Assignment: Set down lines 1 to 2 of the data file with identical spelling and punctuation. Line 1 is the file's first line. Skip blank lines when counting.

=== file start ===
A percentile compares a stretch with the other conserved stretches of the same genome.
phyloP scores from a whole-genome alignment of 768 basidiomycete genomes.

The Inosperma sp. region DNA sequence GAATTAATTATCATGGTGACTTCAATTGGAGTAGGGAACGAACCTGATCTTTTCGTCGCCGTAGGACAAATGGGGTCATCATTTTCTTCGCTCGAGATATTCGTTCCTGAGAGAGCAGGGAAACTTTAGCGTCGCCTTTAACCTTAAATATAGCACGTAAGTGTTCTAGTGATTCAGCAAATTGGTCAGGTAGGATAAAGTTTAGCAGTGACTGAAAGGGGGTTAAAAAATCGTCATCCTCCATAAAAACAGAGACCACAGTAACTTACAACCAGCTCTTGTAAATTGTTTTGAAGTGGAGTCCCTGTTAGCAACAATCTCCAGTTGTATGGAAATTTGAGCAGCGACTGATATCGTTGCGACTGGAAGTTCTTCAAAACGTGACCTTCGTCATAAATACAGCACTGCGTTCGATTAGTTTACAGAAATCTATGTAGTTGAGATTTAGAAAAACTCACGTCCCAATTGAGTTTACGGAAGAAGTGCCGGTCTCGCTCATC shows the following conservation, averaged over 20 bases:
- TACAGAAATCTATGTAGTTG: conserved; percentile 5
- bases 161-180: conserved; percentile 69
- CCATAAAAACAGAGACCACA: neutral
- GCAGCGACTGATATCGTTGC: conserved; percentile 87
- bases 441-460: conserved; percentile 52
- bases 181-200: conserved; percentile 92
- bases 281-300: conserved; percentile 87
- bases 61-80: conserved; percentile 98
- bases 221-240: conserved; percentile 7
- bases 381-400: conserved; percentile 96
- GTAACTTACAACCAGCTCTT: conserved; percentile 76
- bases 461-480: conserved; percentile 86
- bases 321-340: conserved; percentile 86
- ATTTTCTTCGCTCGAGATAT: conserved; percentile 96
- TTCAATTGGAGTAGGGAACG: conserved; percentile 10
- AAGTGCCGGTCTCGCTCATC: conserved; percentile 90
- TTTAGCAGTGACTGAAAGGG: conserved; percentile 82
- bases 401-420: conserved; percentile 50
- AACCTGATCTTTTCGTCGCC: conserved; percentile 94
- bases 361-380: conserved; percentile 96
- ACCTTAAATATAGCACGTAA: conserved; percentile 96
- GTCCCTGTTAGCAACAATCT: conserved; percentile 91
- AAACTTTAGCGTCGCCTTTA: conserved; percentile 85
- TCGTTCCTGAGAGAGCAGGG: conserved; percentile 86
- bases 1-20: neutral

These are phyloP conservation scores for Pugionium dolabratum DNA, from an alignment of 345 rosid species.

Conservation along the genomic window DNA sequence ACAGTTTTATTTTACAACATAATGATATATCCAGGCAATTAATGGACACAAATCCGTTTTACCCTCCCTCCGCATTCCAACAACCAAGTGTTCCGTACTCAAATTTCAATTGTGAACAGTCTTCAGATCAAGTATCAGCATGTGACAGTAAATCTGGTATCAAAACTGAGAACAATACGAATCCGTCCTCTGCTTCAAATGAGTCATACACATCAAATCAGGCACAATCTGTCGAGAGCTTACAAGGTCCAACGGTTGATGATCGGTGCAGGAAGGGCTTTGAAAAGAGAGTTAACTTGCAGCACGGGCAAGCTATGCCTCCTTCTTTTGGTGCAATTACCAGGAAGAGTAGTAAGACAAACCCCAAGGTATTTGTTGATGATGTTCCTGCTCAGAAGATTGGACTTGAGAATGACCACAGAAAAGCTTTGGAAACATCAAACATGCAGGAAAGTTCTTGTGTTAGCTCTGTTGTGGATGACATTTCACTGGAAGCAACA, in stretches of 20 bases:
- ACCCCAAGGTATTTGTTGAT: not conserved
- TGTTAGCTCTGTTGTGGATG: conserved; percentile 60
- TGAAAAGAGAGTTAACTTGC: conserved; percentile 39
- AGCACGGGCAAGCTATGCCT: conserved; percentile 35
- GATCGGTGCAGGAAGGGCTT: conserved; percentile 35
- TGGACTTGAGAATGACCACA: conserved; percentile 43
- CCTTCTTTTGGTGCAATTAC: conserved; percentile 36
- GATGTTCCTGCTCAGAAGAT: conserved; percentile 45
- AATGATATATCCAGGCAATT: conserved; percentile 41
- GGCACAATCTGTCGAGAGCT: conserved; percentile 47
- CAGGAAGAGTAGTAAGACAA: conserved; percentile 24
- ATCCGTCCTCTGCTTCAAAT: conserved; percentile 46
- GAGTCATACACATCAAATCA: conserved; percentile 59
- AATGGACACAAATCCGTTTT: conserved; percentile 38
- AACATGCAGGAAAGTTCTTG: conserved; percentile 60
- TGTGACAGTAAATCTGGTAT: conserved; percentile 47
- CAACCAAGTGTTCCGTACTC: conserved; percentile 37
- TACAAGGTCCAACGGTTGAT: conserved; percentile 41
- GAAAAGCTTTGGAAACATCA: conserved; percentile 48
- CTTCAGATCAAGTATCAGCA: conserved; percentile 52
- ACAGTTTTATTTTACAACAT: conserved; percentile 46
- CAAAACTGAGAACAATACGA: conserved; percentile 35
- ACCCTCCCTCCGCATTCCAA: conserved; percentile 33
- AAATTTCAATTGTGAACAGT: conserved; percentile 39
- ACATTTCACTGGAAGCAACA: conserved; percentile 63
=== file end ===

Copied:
A percentile compares a stretch with the other conserved stretches of the same genome.
phyloP scores from a whole-genome alignment of 768 basidiomycete genomes.